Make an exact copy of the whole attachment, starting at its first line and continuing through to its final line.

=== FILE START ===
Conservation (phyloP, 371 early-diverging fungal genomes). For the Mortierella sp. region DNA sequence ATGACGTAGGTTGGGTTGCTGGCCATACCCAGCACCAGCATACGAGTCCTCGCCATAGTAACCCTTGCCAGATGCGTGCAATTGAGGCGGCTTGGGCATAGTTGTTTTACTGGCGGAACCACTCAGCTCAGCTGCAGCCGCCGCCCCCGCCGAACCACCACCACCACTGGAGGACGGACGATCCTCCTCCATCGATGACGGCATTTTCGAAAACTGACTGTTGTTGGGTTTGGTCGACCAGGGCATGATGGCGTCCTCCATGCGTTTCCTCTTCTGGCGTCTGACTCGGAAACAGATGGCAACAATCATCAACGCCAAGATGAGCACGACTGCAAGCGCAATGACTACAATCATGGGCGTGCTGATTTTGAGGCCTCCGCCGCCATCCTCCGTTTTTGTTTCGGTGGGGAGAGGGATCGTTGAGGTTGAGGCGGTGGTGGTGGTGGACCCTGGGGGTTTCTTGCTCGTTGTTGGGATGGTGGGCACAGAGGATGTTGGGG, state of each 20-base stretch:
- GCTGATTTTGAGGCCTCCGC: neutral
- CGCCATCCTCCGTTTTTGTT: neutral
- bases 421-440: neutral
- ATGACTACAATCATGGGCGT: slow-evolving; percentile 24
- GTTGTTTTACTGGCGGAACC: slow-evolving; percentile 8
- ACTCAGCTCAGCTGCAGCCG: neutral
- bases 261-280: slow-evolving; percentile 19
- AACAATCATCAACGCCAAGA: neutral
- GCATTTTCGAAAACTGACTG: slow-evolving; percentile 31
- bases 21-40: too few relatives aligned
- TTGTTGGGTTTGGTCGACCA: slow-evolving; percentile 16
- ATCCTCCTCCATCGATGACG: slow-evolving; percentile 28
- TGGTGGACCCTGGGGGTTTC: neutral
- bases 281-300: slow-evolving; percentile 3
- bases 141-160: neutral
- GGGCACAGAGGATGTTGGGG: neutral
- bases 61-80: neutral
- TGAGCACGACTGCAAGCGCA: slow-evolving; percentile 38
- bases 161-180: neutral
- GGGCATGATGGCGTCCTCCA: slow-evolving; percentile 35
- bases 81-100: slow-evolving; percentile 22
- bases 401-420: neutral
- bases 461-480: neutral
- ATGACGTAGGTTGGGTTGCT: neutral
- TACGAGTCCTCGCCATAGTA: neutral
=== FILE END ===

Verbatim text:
Conservation (phyloP, 371 early-diverging fungal genomes). For the Mortierella sp. region DNA sequence ATGACGTAGGTTGGGTTGCTGGCCATACCCAGCACCAGCATACGAGTCCTCGCCATAGTAACCCTTGCCAGATGCGTGCAATTGAGGCGGCTTGGGCATAGTTGTTTTACTGGCGGAACCACTCAGCTCAGCTGCAGCCGCCGCCCCCGCCGAACCACCACCACCACTGGAGGACGGACGATCCTCCTCCATCGATGACGGCATTTTCGAAAACTGACTGTTGTTGGGTTTGGTCGACCAGGGCATGATGGCGTCCTCCATGCGTTTCCTCTTCTGGCGTCTGACTCGGAAACAGATGGCAACAATCATCAACGCCAAGATGAGCACGACTGCAAGCGCAATGACTACAATCATGGGCGTGCTGATTTTGAGGCCTCCGCCGCCATCCTCCGTTTTTGTTTCGGTGGGGAGAGGGATCGTTGAGGTTGAGGCGGTGGTGGTGGTGGACCCTGGGGGTTTCTTGCTCGTTGTTGGGATGGTGGGCACAGAGGATGTTGGGG, state of each 20-base stretch:
- GCTGATTTTGAGGCCTCCGC: neutral
- CGCCATCCTCCGTTTTTGTT: neutral
- bases 421-440: neutral
- ATGACTACAATCATGGGCGT: slow-evolving; percentile 24
- GTTGTTTTACTGGCGGAACC: slow-evolving; percentile 8
- ACTCAGCTCAGCTGCAGCCG: neutral
- bases 261-280: slow-evolving; percentile 19
- AACAATCATCAACGCCAAGA: neutral
- GCATTTTCGAAAACTGACTG: slow-evolving; percentile 31
- bases 21-40: too few relatives aligned
- TTGTTGGGTTTGGTCGACCA: slow-evolving; percentile 16
- ATCCTCCTCCATCGATGACG: slow-evolving; percentile 28
- TGGTGGACCCTGGGGGTTTC: neutral
- bases 281-300: slow-evolving; percentile 3
- bases 141-160: neutral
- GGGCACAGAGGATGTTGGGG: neutral
- bases 61-80: neutral
- TGAGCACGACTGCAAGCGCA: slow-evolving; percentile 38
- bases 161-180: neutral
- GGGCATGATGGCGTCCTCCA: slow-evolving; percentile 35
- bases 81-100: slow-evolving; percentile 22
- bases 401-420: neutral
- bases 461-480: neutral
- ATGACGTAGGTTGGGTTGCT: neutral
- TACGAGTCCTCGCCATAGTA: neutral